A Whiff of India Tandoori Chicken

tandooriYou cannot claim an authentic tandoori chicken recipe when you don’t have a tandoori oven, but you can approximate it certainly.

I’ve tried several, and found most rather awful, but this one seemed to work pretty darn well. The flavorings were clear but not overpowering.

I think a grill works great as an alternative to a tandoori oven, although still you can’t approximate the temperatures needed.

While the spice list is daunting (I had everything on hand myself), an alternative of Garam Masala would work as a substitute–it’s basically the same spices just already mixed.

I did alter the recipe myself substituting greek yogurt for the coconut milk which is not authentic anyway and was a way to create a dairy-free substitute.

The longer you marinate, the better it will be.


  • 1 1/2 tablespoons sunflower oil, divided
  • 1 medium yellow onion, cut into 1/4-inch dice (1 1/2 cups)
  • 3 cloves garlic, thinly sliced
  • 1/2 teaspoon ground cardamom
  • 1/2 teaspoon cayenne pepper
  • 1/3 teaspoon turmeric
  • 1/4 teaspoon ground cumin
  • 1/4 teaspoon ground mace
  • 1/8 teaspoon dry mustard
  • 1/8 teaspoon cinnamon
  • 1/8 teaspoon nutmeg
  • 1/8 teaspoon ground black pepper
  • 1 teaspoon kosher salt
  • 1 1/2 teaspoons lime juice
  • 2 Tbsp greek yogurt
  • 2 pounds boneless, skinless chicken breasts or thighs


  1. In a medium (10-inch) skillet, heat 1 tablespoon of oil over medium heat until shimmering. Add the onion, garlic, and all the spices (including the salt) and stir well to combine. Turn the heat to low and cook until the onion is translucent, about ten minutes.

  2. Combine the onion mixture, yogurt, and lime juice in a blender or small food processor. Blend for a full minute until smooth. You should have about 1/2 cup of marinade.

  3. Cover the chicken with the marinade and transfer to the refrigerator for at least  30 minutes or longer.Actually several hours is best, even over night. Slit through the skin if using chicken pieces with skin. This will allow the marinade to get deeper into the meat.  In the meantime, preheat a grill or broiler.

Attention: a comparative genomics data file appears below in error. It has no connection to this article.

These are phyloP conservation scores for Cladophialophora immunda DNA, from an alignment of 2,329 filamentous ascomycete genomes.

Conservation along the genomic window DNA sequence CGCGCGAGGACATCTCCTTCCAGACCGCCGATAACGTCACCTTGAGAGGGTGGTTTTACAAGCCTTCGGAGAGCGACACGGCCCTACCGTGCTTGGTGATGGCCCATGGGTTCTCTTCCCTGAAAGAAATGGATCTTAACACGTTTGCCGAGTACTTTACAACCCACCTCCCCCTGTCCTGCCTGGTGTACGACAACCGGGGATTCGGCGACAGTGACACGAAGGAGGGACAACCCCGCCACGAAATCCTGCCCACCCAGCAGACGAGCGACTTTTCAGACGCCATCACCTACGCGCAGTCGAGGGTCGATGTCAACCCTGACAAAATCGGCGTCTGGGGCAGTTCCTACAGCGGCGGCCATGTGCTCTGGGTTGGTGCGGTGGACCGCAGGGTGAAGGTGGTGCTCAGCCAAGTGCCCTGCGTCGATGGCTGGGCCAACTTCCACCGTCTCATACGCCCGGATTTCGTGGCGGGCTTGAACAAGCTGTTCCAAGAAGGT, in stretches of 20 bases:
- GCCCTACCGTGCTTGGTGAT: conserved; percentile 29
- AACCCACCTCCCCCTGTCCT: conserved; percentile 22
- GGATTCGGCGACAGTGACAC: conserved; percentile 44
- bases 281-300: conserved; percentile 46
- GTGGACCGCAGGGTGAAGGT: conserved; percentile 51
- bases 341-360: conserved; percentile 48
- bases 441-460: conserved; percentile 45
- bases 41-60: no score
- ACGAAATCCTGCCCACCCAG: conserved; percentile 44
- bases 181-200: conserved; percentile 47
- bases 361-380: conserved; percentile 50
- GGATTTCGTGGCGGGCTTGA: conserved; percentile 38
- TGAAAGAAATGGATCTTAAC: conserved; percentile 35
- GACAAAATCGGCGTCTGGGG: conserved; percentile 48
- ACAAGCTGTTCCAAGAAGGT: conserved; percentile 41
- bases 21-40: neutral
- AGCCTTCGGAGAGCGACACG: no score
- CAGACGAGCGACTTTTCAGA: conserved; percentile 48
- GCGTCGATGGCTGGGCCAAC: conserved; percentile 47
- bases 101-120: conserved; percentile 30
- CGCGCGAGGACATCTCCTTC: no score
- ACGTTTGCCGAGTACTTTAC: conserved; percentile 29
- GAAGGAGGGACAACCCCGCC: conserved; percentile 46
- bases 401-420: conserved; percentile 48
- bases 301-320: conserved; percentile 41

4. Grill or broil the chicken until cooked through, 8-10 minutes per side for breasts and 3-4 minutes per side for thighs. Serve immediately. Go for as high a heat as you can.

    SERVES: 4

    NOTES: Use garam masala in place of the herbs. Substitute regular yogurt or coconut milk for the liquid. This is supposed to be a paste. I place my chicken in a plastic bag, spoon in the marinade and then shut and massage the pieces until they are well covered.

    SOURCE: Serious Eats as adapted by Sherry Peyton


Tangy Tomato Chutney

chutneyI’ve always steered clear of chutneys. Mostly because they seemed to pair things I didn’t think sounded very good together.

Well, I was wrong. And I’m seldom wrong I tell ya.

But this stuff is good.

It’s like something to just put on the table with just about everything. You could use it on sandwiches, hotdogs, and along with roast meats of any kind.

It’s just delicious, easy to make, and should be in your refrigerator ALL the time.


  • 5 large cloves of garlic, peeled and roughly chopped (at least half a head–I know it sounds like a lot in the ratio, but it really is okay. I checked the recipe more than once)
  • 2 tbsp fresh ginger, chopped or grated
  • 1 28 oz of tomatoes or equal amount of fresh “real tasting” tomatoes
  • 1 1/2 c red wine vinegar
  • 1 1/2 c sugar
  • 1 1/2 tsp salt
  • 1/4-1/2 tsp cayenne (as you wish)
  • 2 tbsp golden raisins
  • 2 tbsp slivered almonds


  1. Place the garlic, ginger and 1/2 c of the red wine vinegar together in a blender and whir up until completely smooth.
  2. Put everything else in a non-metallic heavy clad saucepan and bring to a boil.
  3. When it reaches a boil, add the puree.
  4. Lower heat and continue to cook at a low simmer for 1 to 1 1/2 hours or until the mixture coats the back of a spoon.
  5. Cool. The mixture should be like honey when tipped from a spoon.
  6. Add the raisins and almonds.
  7. Store in the fridge.

SERVES: 1 pint

NOTES: If it doesn’t thicken enough after it’s cool, then I would put it back on and simmer some more. It should be more or less like a thick ketchup.

SOURCE: An Invitation to Indian Cooking, by Madhur Jaffrey